22. Some of these were entered without my understanding how the clues worked. I knew Agnes Grey although I’ve never read it, because I knew that that and ‘The Tenant of Wildfell Hall’ (and possibly others, which I don’t know) were written by the third Bronte sister, who hasn’t achieved such fame as her sisters. But as some have said, ‘donkey’s’ doesn’t = ages; ‘donkey’s years’ does. It’s not CRS. In 4dn is John Doe specifically American? So far as I can see he is equally well-known in the UK. So the definition is surely ‘Man unknown’ and ‘across the pond’ refers to ‘can’? In 25dn I assumed that ‘splay’ can be an adjective, and this was confirmed by Chambers. 68 minutes.

    1. Using “John Doe” to mean an anonymous person is vastly more common in the US than UK.

      1. Except in legal circles, where it is the title of a common UK legal procedure. In UK law there is no generally accepted alternative to John/Jane Doe

  23. My STRAIN OF MESSITA eventually sorted itself out, but knowledge of the governess was essential for this, and I’d never heard of her, and the donkeys clue passed me by, so AGES went in with a harrumph. I didn’t like DOTE either. Finally got there in 38 mins.

  24. Finished under target at 40.32 and was surprised to find I had done so, it as it seemed tough. It is something of a rarity to look at the clock and find that you were quicker than you thought, certainly in my case as it’s usually the other way round!
    Seeing 16dn began with a ‘R’ and the first part was three letters, I spent a little time trying to get RIPON into the clue, along the lines of Rip Roaring (although that didn’t fit). 21ac was left till last as I couldn’t parse AGORA, as Horus and not Ra kept springing to mind.

  25. 22:09. Elegant puzzle. Knew we were talking Bronte with 10ac but couldn’t recall the full title until AUGUR, my penultimate, provided the necessary prompt.

  26. 33:09

    Some biffing here but some clever constructions as well.

    AGES and AUGUR I really liked when they fell into place.

    AGORA I’ve come across lately – was it in a recent QC?

    Didn’t quite see how the Boxing Day part worked until coming here – very good.

    SOBERED UP – just bunged in without parsing.

    THANATOS constructed from the five generous checkers and hoped for the best. THOR was a guess too based on the same lines as the blogger’s interpretation.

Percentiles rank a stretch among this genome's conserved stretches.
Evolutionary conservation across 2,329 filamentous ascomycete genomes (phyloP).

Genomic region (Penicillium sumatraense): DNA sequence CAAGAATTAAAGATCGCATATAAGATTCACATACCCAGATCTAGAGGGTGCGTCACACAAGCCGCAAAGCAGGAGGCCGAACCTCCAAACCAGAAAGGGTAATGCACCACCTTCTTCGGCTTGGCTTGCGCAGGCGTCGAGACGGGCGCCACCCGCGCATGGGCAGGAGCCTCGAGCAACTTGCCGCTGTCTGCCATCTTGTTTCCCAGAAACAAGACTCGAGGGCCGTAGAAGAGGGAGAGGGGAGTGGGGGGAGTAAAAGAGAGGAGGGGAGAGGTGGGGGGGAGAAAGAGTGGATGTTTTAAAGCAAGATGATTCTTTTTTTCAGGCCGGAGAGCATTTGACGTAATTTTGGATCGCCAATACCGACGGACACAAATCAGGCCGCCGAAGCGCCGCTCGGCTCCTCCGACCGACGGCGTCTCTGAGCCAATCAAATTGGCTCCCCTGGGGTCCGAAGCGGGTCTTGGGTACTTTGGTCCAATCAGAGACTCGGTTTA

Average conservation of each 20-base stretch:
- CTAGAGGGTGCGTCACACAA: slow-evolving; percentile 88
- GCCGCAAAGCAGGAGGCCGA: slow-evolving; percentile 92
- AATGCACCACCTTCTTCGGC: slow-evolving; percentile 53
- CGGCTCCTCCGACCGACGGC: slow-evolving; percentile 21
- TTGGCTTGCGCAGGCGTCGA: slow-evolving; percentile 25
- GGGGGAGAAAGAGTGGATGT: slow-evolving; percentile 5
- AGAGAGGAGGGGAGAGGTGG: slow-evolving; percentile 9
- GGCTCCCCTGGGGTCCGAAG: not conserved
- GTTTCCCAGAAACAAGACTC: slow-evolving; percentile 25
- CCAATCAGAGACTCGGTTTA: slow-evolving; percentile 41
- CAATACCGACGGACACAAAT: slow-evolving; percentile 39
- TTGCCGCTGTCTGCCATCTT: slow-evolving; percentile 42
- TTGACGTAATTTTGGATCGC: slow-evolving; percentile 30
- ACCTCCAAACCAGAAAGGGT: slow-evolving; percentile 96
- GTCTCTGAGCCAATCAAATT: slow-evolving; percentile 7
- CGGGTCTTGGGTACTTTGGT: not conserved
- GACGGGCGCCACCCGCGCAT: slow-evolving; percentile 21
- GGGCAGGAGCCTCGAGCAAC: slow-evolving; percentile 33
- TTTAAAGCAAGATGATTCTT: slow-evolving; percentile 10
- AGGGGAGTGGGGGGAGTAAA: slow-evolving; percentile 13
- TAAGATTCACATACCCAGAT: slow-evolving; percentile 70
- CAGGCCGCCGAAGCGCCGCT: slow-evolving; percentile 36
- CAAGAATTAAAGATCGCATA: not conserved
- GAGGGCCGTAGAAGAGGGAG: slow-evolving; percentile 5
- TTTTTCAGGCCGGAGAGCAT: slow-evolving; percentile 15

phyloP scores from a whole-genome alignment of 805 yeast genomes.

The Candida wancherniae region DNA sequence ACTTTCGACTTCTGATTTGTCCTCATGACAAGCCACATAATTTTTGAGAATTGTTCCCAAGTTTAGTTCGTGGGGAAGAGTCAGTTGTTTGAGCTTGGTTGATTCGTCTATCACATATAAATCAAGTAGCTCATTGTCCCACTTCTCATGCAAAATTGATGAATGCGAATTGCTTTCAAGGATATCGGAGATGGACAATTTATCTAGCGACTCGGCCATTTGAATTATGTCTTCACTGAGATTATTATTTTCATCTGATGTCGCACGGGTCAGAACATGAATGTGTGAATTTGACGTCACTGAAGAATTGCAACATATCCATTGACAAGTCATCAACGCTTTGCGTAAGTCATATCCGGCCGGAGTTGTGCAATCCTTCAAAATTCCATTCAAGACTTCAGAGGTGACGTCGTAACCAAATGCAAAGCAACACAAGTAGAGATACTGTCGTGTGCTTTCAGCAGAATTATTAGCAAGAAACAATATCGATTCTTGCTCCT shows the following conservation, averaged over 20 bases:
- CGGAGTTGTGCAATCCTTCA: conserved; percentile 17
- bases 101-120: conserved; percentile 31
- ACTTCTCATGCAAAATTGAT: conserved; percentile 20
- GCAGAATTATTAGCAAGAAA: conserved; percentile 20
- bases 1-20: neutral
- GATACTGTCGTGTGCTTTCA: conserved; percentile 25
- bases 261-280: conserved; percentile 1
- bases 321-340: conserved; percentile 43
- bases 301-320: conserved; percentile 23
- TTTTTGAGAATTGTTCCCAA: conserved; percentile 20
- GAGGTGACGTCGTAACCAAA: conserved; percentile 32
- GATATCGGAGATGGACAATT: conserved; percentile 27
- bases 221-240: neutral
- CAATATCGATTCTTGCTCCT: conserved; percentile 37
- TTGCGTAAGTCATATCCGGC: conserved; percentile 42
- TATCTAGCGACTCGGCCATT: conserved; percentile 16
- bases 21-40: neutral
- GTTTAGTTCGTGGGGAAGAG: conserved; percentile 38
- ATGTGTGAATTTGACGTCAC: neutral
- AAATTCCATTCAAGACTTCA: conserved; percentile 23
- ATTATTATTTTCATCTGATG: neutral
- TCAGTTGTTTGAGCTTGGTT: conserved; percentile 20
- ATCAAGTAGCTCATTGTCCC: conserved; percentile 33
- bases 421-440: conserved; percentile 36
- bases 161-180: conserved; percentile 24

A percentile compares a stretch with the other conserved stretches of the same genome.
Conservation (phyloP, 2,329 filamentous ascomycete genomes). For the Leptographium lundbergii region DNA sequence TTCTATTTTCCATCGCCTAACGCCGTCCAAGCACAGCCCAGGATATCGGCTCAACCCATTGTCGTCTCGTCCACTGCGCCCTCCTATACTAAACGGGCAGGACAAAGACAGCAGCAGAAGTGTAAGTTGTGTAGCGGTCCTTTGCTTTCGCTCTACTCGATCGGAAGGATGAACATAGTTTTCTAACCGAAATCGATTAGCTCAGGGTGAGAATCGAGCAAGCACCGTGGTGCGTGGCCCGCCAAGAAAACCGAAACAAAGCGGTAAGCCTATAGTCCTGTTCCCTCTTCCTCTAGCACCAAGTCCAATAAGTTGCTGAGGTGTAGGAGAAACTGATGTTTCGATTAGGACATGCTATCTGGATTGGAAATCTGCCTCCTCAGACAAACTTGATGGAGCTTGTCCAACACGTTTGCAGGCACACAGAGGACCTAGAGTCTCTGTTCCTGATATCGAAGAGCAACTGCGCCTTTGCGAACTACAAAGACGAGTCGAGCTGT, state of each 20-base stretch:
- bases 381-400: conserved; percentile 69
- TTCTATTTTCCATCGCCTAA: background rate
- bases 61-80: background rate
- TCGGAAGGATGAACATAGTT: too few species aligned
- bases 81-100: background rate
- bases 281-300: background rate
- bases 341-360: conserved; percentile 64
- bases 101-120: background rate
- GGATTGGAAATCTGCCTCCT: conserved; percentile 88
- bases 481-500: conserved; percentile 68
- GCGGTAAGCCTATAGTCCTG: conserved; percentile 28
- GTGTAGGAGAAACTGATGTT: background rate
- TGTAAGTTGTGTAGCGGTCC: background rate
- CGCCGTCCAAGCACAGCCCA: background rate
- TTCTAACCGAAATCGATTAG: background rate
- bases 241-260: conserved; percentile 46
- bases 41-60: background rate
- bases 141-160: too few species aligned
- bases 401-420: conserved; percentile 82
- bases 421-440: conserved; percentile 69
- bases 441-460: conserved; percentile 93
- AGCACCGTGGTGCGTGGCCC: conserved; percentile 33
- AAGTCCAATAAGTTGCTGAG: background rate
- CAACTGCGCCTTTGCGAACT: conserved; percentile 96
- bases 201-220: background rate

DOTE was a bit ho-hum.

  27. About 25 minutes I think. Not my greatest solve, but ultimately avoided disaster by changing BOOBCHARGE to HOBBYHORSE just before submitting.

  28. This certainly wasn’t CHILD’S PLAY, and I have to thank Pip for parsing the unknown THANATOS, and also NOTICES, and my LOI (which I thought was Latin rather than Greek, despite a semi-classical education. I blame Beaky Hodgkinson). I came within a whisker of biffing Strait of Malacca too.

    TIME 13:48

  29. 28.27 but checked thanatos as wasn’t a word I was familiar with. Guessed dote but not convinced by the cluing, I wouldn’t have said to dote on someone was necessarily foolish.
    Pretty hard going which seems to be the pattern for me this week. Hopefully I’ll get some form for the second half.

  30. DNF- beaten by DOTE- still don’t understand- my dictionary doesn’t mention “are foolish”- otherwise all correct. Disappointed!!

    1. It came as news to me too, but SOED has ‘dote’ (vb) as: Be silly or deranged; act or talk foolishly or stupidly. It also has ‘dote’ (n) as a foolish or weak-minded person aka dotard (which I had heard of)

  31. Between 1954 and 1974 West Indies cricket certainly benefitted from being SOBERED UP.

  32. Enjoyed this one, except for DOTE which was a poor clue.
    Like Pip I got half of it done in no time at all but unlike him I had to put it to one side and come back later to finish it off.
    Happy memories of Redcar, Filey, Hunmanby, Staithes, Whitby and other Yorkshire coast towns from holidays in my youth

  33. 21’58” Like a lot of others I started fast, but there were some tough clues in there, so it went quickly from a 70 to a 120 on the internal snitch. Those four-letterers can be trying. But I have no problem with either donkey’s for ages, nor dote meaning to be foolish. My still unread copy of Agnes Grey lies on the bookshelf, and I see from the blurb that it is a “trenchant exposé of the … conditions under which many governesses worked in the mid-19th century”. It’s only 143 pages so I must give it a go. I too thought of the Aaron-Gris arrangement, but thankfully dismissed it.

  34. 32.16. I really struggled to put this one away. Tough all over I thought.

  35. This took me just an hour with AUGUR and finally AGES entered after a long break. I also finally parsed NOTICES just at the end. The rest was not easy, but also not impossible. I didn’t know who AGNES was, but surmised her existence from the crossers in AGES and the donkey. So I even understood a clue whose answer I really had to guess.

Comments are closed.